ine their roles in asymmetric division. These experiments
resulted in serious cell division defects, which confirmed
that the cell fate determinants are essential to asymmetric
division. For instance, a null mutation in DivJ resulted in
filamentous cells and mis-localized stalks [18]. However,
it is less clear how critical their spatial allocation and
localization is to asymmetric division. High-resolution
real-time imaging revealed that the localization dynamics
of these cell fate determinants are very noisy [19,20].
Nevertheless, temporary mis-localization seldom causes
asymmetric division defects. So we have to ask: is the
noisy localization dynamics an artifact from measure-
ment error, or cells indeed manage to tolerate spatial
uncertainty of these key cell fate determinants for robust
asymmetric division.
To answer this question, we need to devise a way to
spatially perturb the cell fate determinants without alter-
ing their overall expression levels. Since this cannot be
accomplished by existing genetic methods, we explored
techniques from the emerging field of synthetic biology.
Learning from naturally occurring scaffold proteins [21,
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J. H. Li et al. / J. Biomedical Science and Engineering 6 (2013) 134-143
22], synthetic biologists have constructed synthetic scaf-
fold proteins with modular protein interaction domains to
make switches and logic gates [23], to redirect the MAP
kinase pathway [24] and to maximize metabolic fluxes
[25]. Can we build synthetic scaffold protein to recruit
asymmetrically localized cell fate determinant such as
PleC and DivJ to the opposite pole for spatial perturba-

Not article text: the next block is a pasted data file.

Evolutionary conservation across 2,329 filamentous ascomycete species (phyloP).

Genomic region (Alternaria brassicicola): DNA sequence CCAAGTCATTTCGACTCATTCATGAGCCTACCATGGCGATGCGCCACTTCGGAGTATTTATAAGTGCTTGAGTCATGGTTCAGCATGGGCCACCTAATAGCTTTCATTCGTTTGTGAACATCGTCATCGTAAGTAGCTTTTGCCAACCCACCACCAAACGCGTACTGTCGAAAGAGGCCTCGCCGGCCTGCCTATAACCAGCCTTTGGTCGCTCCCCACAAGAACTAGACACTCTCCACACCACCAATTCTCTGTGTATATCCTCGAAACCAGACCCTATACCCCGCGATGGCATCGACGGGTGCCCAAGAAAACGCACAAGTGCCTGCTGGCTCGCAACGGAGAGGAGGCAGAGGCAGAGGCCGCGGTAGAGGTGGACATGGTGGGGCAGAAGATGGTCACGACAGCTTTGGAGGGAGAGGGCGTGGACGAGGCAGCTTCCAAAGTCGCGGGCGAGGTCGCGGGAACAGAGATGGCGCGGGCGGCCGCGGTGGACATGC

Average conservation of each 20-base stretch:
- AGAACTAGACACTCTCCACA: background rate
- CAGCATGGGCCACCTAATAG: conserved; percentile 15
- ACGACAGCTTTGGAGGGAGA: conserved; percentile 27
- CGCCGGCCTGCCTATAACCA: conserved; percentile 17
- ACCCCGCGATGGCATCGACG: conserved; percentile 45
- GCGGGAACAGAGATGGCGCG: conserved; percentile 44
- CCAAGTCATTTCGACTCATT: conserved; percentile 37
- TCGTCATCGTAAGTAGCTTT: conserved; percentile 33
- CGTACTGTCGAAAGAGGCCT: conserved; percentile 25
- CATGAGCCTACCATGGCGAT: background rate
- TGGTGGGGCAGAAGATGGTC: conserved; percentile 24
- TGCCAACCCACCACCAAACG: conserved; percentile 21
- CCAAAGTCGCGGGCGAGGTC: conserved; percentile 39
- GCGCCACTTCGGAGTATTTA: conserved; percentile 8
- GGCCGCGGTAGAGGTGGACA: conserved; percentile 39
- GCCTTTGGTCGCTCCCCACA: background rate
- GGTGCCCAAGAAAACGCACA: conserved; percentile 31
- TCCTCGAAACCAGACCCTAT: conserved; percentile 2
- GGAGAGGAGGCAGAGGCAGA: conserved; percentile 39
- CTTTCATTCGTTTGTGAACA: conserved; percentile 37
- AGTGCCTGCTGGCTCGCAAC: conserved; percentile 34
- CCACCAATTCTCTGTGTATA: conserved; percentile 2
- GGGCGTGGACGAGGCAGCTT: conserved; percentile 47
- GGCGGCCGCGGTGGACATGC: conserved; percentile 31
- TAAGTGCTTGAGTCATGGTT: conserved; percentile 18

During C. crescentus division, phosphatase PleC and
kinase DivJ asymmetrically localize to the swarmer pole
and the stalked pole, respectively. Dephosphorylated
DivK at the swarmer pole results in the accumulation of
phosphorylated CtrA (CtrA~P), a master regulator of cell
cycle. The presence of CtrA~P in the swarmer daughter
cell prevents the initiation of DNA replication and is
required for the expression of flagellum genes at the
swarmer pole [26]. In contrast, dephosphorylated CtrA is
inactive in the stalked daughter cell and subject to rapid
degradation by the ClpXP protease [27]. When synthetic
scaffolds interacting with both PleC and DivK force the
two determinants to co-localize to the same pole(s) (Fig-
ure 1(c)), there are two likely outcomes: 1) PleC recruits
most if not all DivK to the swarmer pole; and 2) DivK
recruits PleC to both poles (Figure 1(d)). In scenario (1)
we do not expect to observe any dividing defect because
most if not all DivK stay dephosphorylated at the swarmer
pole thus causing CtrA phosphorylation (CtrA~P) to
prevent DNA replication, whereas the absence of DivK
allows DNA replication in the stalked pole. However, in
scenario (2) PleC will keep DivK dephosphorylated at the
stalked pole, thus the accumulation of active CtrA~P to